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Boys Town Alum Reaches Back to Reach Out as Advocate for Troubled Youth

Jim St. Germain was a speaker on the school-to-prison pipeline at the White House.

​​​​From a booking cell to ​writing a book, Jim St. Germain is a man who has gone far beyond turning his life around.

Today, the 27-year-old community leader draws on his personal journey and experiences at Boys Town to advocate, locally and nationally, for services troubled children and families need.

For Jim, it still seems like a lifetime ago when he spent his days running the streets and running afoul with the law in his native Haiti. Born with the deck stacked against him, Jim eventually moved to the United States with his family, hoping for a life like the one he had seen in the movie “Home Alone.”

But while there was a home, he was never alone. Sixteen other family members living in a three-bedroom apartment in Crown Heights awaited Jim when he arrived in New York. It wasn’t long before old habits kicked in and he soon found himself in handcuffs more than a dozen times.

A turning point came as Jim awaited sentencing on a felony drug charge. His lawyers, recognizing the teen’s potential, asked that he be placed in a Boys Town New York Family Home where he could receive the structure he so desperately needed.

It was here that he started on his path to success, though Jim admits that at the time, he did everything possible to resist.

“It was like a sick person rejecting vital medication,” he said. “I was coming from an environment where I was used to doing whatever I wanted. Now, I came to a program with rules. That was a big struggle.”

Despite some setbacks, Jim eventually thrived in Boys Town’s environment of constructive constraints and self-enrichment. His Family-Teachers®, Iza and Damon Canada, taught him about the value of hard work and the importance of getting a college degree, a concept that was foreign to a boy who had never even heard the world “college” before he was 17.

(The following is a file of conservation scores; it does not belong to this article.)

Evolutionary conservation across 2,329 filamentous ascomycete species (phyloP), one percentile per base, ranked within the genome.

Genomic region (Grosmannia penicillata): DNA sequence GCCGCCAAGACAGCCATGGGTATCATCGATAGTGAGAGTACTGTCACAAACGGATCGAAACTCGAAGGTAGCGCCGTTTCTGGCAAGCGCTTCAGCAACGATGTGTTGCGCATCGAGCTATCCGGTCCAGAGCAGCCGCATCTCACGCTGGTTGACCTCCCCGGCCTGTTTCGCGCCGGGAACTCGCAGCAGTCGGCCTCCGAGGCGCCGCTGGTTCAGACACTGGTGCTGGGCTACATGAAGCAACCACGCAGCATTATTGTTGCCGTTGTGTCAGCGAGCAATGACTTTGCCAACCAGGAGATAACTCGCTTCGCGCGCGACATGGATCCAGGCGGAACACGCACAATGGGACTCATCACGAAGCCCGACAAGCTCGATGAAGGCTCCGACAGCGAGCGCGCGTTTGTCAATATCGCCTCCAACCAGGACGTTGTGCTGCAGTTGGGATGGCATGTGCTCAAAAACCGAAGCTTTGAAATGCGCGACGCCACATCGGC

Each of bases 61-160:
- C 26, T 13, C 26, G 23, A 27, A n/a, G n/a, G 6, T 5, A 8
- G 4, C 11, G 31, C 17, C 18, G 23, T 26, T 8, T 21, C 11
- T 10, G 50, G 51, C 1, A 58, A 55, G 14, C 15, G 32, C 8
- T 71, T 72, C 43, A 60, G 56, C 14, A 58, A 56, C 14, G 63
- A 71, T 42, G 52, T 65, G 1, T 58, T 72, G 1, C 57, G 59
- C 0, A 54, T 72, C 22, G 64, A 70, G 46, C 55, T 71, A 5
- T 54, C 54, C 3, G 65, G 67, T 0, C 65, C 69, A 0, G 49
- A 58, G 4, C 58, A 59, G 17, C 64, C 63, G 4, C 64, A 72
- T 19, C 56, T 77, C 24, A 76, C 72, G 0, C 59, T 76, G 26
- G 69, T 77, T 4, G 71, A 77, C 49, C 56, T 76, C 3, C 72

After receiving his GED, Jim continued his education, earning an associate’s degree in human services and a bachelor’s degree in political science.

Those accomplishments led him to his ultimate goal of giving back to Boys Town. In 2011, Jim was hired as a Youth Care Worker at Boys Town New York.

“I was there three years, and it was very rewarding and extremely special,” Jim fondly remembers.

Looking to make an impact beyond his local community, Jim was able to take two giant steps forward. At the same time he was transitioning into his current role as a Residential Care Advocate within the juvenile justice department, he also was talking with his former attorneys and current friends about creating a nonprofit organization.

In 2012, Jim launched PLOT – Preparing Leaders of Tomorrow – a 501(c3) organization with the mission of mentoring kids like him, starting when they are young.  After three years of building the organization’s infrastructure and outreach, PLOT began working with its first cohort of ten kids, five of whom had been incarcerated.

Jim’s ongoing advocacy efforts have garnered praise from many esteemed circles, as well as extensive media coverage and requests to share his expertise. In particular, Jim points to Governor Cuomo’s “Raise the Age” campaign as a policy that benefits the incarcerated youth toward whom Jim has directed his passion and skills. 

Jim’s biggest career highlight so far has been being asked to provide his valuable, personal perspective to President Obama’s “My Brother’s Keeper” Alliance. Jim said the opportunity to help his personal hero on a shared mission was beyond uplifting.

But Jim is not content to let a collaboration with the President be the peak of his efforts to reach out and help others.  He has reached a publishing deal with Harper Collins to tell his story in a memoir, tentatively titled “Bending Towards Justice” and set for release in early 2017. He also is focusing his considerable energies on earning a master’s degree in public administration and building a school in Haiti.

Even with all the potential that lies before him, Jim has never forgotten where he started his journey of success.

“Boys Town played a major role in the person that I am today,” Jim said. “I am forever grateful for everything they helped me accomplish.”

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